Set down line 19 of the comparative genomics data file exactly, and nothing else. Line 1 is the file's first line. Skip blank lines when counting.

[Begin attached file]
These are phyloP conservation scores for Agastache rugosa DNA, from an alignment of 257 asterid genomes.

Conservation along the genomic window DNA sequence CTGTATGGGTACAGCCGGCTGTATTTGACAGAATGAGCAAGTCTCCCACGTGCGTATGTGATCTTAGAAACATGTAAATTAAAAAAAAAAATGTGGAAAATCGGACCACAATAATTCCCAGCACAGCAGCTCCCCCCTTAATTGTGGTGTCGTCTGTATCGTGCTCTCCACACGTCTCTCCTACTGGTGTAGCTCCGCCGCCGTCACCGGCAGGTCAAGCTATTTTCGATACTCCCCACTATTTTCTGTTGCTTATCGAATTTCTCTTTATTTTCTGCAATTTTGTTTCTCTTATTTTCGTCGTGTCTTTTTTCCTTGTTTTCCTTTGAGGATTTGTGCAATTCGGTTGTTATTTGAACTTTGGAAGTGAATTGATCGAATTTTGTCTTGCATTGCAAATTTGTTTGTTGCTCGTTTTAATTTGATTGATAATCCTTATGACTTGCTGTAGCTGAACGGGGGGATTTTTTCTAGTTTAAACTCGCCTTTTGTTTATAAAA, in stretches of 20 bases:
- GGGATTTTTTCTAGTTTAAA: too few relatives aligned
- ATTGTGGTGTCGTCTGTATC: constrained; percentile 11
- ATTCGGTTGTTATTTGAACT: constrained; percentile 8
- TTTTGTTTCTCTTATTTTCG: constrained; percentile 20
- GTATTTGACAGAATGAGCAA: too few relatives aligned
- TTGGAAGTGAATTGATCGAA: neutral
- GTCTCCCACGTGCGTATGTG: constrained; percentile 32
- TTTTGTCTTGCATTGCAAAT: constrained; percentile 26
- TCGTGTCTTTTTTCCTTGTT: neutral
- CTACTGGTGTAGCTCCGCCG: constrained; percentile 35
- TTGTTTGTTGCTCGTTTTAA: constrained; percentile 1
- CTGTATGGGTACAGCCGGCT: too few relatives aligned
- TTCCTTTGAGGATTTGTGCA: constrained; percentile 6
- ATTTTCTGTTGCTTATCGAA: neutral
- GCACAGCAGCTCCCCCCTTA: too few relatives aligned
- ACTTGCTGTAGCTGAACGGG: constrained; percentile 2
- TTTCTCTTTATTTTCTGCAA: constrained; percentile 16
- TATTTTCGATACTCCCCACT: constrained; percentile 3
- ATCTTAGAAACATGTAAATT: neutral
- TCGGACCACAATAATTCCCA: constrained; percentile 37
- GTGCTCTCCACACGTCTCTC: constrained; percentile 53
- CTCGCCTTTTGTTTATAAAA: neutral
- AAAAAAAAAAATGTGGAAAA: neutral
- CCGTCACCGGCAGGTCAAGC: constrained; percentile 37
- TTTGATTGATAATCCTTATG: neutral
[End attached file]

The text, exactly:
- TTTCTCTTTATTTTCTGCAA: constrained; percentile 16